Still, for now, such expectations are of little comfort for those who invest in European-based mutual funds. Among all global markets, European funds continue to lag.
While Latin American and Asian (Pacific) markets are up around 21 percent and 22 percent respectively, Europe is down about 2 percent, according to fund-tracker Lipper Inc.
"I'm not generally optimistic about any turnaround for European funds," says Mr. Rocco of Morningstar.
He adds that investors are probably better off buying into a solid international fund right now - thus providing diverse exposure to foreign markets, including, but not restricted to, Europe.
"European funds will eventually come back," Rocco says. "But until valuations look more attractive, there's going to be a wait."
The future of European funds may also hinge on growth. DRI sees overall economic growth among the major European nations at about 1.7 percent this year, rising modestly to 2.1 percent next year. That is well below US growth, which is currently running above 3 percent.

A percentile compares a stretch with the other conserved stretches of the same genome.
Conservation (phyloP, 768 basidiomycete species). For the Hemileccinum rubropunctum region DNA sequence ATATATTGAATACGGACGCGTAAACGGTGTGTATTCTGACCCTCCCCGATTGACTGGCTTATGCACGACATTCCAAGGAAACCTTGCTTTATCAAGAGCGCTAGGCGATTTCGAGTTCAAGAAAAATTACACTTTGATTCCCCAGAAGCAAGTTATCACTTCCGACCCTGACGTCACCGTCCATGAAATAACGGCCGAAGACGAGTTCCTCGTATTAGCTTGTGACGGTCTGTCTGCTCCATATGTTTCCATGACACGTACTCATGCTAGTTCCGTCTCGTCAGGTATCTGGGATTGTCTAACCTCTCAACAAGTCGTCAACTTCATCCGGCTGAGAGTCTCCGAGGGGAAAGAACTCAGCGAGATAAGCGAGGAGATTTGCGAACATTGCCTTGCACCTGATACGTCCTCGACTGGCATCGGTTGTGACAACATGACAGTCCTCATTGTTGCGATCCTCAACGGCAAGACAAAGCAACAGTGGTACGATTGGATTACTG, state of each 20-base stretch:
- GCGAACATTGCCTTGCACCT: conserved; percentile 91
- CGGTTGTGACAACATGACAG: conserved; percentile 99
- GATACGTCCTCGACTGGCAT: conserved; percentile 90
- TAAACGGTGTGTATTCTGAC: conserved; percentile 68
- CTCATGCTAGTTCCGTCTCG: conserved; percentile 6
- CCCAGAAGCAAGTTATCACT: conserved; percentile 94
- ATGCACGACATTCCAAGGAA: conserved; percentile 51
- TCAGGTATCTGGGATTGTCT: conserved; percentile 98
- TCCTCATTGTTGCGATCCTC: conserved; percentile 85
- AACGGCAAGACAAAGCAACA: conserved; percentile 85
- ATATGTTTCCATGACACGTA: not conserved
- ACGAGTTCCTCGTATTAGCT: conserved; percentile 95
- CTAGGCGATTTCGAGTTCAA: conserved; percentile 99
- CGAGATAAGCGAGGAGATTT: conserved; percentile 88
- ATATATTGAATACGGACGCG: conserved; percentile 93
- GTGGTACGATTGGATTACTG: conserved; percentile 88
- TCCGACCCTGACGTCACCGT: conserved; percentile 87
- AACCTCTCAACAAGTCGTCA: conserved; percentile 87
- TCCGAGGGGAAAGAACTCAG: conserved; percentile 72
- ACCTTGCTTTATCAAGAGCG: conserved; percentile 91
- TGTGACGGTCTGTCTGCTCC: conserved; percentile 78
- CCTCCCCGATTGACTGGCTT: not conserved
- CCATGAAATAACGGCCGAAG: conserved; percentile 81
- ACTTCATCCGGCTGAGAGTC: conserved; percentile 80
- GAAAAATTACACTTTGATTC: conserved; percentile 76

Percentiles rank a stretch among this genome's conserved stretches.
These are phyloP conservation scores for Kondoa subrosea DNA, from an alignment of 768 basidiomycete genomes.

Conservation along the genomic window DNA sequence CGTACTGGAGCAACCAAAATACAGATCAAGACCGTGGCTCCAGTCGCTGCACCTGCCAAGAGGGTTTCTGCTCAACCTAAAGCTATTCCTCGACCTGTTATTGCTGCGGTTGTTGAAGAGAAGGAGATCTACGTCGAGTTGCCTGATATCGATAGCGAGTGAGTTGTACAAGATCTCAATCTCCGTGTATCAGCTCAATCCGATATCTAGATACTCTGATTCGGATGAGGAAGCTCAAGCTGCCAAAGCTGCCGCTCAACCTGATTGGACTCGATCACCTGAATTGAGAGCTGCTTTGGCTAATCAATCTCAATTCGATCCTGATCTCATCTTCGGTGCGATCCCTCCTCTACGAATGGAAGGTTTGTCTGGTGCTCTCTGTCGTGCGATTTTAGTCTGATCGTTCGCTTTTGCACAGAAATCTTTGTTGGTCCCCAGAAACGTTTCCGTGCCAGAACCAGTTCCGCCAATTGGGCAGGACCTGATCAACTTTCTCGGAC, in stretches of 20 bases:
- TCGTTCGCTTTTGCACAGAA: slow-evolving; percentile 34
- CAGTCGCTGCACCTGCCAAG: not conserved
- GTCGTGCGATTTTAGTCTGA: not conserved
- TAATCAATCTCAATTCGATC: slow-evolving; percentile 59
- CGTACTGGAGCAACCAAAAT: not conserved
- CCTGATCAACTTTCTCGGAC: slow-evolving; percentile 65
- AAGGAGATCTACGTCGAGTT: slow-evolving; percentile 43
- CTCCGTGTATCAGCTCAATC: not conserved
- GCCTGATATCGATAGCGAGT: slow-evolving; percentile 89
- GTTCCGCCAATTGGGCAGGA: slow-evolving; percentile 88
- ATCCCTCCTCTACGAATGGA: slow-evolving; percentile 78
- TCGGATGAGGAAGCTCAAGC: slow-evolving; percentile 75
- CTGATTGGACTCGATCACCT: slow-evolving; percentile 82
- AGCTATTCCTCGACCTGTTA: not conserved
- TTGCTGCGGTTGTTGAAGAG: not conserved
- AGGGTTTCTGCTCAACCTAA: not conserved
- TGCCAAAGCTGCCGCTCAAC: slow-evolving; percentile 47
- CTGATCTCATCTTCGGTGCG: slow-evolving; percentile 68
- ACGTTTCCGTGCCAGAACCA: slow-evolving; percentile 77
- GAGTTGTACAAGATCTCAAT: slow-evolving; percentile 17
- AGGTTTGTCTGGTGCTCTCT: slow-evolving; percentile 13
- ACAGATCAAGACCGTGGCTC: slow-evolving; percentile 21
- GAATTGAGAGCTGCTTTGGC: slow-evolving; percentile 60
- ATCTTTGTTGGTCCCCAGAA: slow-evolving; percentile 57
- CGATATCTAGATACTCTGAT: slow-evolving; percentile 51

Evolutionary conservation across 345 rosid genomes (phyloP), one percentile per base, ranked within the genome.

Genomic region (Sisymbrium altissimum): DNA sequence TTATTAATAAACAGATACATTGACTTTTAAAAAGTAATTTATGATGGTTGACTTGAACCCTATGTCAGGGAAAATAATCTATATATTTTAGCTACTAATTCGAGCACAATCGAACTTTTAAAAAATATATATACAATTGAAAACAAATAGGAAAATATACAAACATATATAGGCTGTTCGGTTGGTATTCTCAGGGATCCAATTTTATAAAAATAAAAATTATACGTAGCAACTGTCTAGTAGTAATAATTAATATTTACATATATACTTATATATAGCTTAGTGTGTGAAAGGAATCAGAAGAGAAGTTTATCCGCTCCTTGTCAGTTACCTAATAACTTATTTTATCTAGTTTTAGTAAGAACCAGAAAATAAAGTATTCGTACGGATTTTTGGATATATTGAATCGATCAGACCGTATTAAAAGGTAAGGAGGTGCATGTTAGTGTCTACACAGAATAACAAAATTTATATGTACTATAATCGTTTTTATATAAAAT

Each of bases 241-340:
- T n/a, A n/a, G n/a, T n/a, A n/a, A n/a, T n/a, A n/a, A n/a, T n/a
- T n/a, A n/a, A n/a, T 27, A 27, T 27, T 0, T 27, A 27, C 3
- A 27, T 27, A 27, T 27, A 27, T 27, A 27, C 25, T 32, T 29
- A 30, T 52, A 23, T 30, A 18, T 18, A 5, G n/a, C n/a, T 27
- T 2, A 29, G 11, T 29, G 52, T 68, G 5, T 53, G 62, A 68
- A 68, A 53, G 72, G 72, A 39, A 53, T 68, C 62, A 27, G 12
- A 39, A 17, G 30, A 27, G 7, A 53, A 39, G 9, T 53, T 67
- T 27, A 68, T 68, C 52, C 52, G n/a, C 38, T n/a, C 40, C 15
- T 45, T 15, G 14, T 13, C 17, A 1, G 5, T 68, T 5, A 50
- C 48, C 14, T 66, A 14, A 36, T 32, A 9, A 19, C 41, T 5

Merrill Lynch, which also tracks Europe, sees continent-wide growth to be about 2 percent this year, with a risk, to the downside.
Looking ahead, Merrill Lynch sees growth barely rising in 2000. In Germany, growth will climb from about 1.3 percent this year to 2.2 percent next year; France from 2.1 percent in 1999 to 2.4 percent; Italy from 1.3 percent this year to 2.3 percent next year.
Currency charts are always a bit confusing at first glance, even for seasoned travelers, so here's a brief guided tour. These numbers answer the question: "How many (units of foreign currency) can I buy with one, US buck?" The first column tells you what the number was last week. The second column answers the same question for the end of last year.
This table shows the weakening of currencies for the 11 European nations that adopted the euro at the beginning of this year.
US dollar equivalent
June 15 Dec. 31
Austria (schilling) 13.20 11.79
Belgium* (franc) 38.68 34.59
Finland (markka) 5.70 5.10
France (franc) 6.29 5.62
Germany (mark) 1.88 1.68
Ireland (punt) 0.76 0.67
Italy (lira) 1,856.80 1,660.35
Netherlands (guilder) 2.11 1.89
Portugal (escudo) 192.25 171.88
Spain (peseta) 159.56 142.60
Euro 0.96 0.85
*Luxemburg's currency value is equal to Belgium's franc. WHITNEY DODDS WOODRUFF